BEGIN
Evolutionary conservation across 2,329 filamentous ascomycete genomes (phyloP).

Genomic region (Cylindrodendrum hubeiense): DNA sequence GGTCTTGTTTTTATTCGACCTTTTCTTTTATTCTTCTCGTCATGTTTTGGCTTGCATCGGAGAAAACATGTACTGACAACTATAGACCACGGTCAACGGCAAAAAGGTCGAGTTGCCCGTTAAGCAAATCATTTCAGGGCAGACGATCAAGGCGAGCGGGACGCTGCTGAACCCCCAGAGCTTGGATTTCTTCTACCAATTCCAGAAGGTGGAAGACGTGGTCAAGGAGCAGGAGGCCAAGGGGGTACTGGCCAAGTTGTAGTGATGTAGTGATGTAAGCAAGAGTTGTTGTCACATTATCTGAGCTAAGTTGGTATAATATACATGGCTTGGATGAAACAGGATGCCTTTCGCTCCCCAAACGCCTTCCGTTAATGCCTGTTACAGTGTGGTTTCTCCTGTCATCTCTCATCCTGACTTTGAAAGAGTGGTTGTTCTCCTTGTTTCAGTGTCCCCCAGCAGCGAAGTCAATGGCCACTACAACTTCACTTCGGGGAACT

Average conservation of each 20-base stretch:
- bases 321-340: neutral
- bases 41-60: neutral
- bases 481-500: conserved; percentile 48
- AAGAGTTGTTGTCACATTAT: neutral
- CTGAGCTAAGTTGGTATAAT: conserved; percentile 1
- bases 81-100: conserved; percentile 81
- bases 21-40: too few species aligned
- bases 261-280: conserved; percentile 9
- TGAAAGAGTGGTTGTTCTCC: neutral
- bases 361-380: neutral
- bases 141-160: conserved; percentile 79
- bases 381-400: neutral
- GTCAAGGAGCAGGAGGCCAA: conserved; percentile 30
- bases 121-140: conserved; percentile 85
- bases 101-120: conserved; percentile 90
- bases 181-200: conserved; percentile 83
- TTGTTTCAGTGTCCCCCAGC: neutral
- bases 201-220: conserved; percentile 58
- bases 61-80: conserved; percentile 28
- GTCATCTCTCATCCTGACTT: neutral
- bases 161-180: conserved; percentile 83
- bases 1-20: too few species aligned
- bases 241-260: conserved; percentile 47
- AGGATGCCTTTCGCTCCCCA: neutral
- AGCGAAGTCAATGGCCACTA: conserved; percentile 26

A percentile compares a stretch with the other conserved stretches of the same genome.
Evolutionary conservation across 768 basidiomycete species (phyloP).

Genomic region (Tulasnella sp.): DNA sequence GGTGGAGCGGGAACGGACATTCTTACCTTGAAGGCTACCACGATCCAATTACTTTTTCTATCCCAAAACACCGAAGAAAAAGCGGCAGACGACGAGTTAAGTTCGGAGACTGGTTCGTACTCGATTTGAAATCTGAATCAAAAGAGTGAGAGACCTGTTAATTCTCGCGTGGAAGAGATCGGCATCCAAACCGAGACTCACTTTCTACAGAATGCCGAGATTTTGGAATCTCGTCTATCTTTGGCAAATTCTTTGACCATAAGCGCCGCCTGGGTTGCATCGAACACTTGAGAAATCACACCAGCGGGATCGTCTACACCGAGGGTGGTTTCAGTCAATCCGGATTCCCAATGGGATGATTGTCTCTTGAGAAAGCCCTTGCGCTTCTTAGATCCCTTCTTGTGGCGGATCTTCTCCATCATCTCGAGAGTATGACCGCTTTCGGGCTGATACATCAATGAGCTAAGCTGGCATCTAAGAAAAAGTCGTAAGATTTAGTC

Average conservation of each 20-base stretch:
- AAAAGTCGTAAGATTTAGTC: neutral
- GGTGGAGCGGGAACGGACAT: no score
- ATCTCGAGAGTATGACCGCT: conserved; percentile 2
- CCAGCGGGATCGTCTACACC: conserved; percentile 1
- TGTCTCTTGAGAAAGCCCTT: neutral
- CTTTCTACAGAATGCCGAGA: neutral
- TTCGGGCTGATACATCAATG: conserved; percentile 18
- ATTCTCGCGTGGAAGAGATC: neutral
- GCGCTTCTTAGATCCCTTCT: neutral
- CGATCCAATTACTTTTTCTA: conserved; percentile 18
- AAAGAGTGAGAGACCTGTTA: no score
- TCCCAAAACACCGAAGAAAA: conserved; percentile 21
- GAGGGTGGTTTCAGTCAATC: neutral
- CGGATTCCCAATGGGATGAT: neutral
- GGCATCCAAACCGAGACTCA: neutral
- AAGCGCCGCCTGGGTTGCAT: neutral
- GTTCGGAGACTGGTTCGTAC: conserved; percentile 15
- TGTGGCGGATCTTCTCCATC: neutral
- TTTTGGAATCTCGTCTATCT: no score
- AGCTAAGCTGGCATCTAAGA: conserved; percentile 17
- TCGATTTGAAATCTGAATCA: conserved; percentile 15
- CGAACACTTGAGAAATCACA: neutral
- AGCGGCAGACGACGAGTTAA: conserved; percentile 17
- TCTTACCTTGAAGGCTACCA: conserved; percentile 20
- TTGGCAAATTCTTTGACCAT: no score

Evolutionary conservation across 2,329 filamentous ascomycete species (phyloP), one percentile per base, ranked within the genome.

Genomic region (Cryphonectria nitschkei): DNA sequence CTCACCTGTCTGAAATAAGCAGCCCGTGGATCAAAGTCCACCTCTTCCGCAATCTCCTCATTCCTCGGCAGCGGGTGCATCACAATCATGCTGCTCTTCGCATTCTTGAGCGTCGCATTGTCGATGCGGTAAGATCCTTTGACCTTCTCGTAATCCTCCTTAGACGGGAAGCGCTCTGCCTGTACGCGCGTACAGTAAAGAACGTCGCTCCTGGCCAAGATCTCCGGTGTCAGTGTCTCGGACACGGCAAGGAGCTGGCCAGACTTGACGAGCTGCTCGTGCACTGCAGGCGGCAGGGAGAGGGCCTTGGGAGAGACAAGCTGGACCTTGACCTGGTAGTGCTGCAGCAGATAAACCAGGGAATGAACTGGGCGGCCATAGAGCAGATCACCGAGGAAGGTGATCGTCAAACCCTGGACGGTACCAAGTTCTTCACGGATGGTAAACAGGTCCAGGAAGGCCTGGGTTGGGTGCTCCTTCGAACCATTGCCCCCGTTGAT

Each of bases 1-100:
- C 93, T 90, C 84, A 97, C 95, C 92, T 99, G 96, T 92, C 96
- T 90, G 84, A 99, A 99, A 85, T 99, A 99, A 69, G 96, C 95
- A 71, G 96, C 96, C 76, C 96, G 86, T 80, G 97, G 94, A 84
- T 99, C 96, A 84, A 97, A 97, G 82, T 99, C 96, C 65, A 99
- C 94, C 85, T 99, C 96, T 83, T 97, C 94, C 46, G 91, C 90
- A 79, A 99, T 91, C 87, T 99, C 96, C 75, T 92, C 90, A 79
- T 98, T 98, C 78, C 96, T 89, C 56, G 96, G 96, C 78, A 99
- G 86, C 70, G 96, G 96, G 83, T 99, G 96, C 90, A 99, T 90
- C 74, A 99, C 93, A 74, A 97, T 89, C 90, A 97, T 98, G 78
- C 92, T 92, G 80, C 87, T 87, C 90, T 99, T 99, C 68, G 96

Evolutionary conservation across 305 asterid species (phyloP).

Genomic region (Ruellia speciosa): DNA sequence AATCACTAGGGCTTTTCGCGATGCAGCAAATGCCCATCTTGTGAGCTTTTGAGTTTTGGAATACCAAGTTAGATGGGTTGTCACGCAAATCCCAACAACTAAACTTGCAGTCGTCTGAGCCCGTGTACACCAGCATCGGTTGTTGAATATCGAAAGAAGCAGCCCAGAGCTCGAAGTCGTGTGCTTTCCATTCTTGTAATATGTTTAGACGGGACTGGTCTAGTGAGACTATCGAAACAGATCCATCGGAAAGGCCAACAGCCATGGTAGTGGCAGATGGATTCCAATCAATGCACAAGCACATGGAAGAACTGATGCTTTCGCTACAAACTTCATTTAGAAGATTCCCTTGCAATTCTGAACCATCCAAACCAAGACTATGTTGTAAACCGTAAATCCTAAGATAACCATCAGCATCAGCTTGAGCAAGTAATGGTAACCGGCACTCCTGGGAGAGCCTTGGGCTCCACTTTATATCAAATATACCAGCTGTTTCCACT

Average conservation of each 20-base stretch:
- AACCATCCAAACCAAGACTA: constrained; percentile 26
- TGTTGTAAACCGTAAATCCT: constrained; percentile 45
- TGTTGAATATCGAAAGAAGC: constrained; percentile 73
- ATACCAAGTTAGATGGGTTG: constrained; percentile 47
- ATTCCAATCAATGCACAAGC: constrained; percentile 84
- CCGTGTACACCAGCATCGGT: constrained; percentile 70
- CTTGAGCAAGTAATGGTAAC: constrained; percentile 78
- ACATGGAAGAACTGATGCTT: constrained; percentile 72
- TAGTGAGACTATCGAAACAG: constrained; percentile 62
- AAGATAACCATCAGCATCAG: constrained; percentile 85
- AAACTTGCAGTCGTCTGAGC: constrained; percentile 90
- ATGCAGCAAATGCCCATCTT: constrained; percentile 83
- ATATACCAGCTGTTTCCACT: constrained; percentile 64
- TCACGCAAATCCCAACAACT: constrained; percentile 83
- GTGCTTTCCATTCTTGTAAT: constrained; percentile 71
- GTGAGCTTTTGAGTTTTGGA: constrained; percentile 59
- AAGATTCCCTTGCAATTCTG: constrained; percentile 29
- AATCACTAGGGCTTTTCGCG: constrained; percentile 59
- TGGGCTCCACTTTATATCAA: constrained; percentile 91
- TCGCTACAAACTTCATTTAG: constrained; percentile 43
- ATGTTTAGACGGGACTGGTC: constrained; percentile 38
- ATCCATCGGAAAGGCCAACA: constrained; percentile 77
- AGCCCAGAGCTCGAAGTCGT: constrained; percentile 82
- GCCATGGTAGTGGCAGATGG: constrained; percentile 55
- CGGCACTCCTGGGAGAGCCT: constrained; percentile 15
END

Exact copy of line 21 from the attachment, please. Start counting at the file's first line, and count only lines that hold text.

- bases 201-220: conserved; percentile 58